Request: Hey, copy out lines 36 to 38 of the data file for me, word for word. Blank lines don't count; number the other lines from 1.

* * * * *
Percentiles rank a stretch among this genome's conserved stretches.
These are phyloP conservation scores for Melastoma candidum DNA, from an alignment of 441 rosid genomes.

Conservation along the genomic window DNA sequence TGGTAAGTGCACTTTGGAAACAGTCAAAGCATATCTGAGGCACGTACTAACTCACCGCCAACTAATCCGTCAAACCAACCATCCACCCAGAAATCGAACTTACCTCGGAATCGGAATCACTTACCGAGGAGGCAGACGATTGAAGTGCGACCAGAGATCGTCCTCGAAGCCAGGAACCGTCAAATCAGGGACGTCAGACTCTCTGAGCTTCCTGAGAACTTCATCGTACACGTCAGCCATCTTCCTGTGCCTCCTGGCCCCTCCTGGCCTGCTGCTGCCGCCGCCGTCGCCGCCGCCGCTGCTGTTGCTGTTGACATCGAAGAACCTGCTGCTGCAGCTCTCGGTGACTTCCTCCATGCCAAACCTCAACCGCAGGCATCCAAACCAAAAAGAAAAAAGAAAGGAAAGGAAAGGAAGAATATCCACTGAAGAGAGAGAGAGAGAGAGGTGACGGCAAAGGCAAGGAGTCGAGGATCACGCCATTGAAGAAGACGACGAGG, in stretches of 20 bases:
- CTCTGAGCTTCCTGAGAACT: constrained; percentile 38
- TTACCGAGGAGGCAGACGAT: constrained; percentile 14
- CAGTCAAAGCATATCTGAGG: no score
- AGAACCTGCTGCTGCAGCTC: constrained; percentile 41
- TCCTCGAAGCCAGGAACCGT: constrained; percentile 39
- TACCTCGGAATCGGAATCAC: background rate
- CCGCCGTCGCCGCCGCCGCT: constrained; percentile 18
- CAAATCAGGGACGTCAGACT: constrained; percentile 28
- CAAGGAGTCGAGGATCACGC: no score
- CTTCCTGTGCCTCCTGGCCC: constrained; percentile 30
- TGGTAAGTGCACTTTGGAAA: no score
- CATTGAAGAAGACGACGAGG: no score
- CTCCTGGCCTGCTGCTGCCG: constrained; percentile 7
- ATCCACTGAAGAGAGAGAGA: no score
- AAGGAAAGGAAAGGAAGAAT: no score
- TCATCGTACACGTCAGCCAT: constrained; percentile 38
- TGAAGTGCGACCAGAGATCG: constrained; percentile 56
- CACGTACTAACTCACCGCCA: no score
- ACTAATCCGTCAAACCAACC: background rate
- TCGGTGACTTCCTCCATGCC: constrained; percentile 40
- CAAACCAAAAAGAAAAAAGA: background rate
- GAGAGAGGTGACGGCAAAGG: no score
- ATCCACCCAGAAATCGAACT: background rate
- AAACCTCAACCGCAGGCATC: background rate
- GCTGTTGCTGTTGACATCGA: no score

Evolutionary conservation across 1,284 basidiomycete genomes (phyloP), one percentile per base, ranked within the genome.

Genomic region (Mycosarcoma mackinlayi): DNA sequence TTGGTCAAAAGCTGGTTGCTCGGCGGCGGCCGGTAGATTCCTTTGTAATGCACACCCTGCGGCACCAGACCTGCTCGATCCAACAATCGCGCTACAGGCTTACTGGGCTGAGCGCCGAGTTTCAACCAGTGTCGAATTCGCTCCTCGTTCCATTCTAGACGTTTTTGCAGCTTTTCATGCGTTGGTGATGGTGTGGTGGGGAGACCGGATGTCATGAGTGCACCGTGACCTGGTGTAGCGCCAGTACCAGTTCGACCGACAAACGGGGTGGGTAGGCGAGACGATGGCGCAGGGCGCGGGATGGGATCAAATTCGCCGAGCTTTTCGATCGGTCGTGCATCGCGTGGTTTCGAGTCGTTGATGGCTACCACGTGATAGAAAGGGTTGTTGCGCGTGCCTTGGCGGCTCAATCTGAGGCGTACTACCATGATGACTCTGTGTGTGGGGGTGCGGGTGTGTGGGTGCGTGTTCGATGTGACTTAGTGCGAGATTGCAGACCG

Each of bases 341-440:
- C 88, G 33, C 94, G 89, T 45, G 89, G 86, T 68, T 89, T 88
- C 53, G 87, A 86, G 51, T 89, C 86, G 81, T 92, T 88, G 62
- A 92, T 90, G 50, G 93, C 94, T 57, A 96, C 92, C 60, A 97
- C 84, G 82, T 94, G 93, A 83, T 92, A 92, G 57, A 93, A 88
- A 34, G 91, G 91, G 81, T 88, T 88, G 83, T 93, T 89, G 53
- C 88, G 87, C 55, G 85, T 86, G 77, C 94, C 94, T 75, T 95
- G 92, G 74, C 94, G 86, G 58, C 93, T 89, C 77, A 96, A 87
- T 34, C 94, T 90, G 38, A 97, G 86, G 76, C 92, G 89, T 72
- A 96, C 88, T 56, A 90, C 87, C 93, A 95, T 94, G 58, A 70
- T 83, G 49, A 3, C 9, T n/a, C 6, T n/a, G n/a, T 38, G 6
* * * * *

- A 34, G 91, G 91, G 81, T 88, T 88, G 83, T 93, T 89, G 53
- C 88, G 87, C 55, G 85, T 86, G 77, C 94, C 94, T 75, T 95
- G 92, G 74, C 94, G 86, G 58, C 93, T 89, C 77, A 96, A 87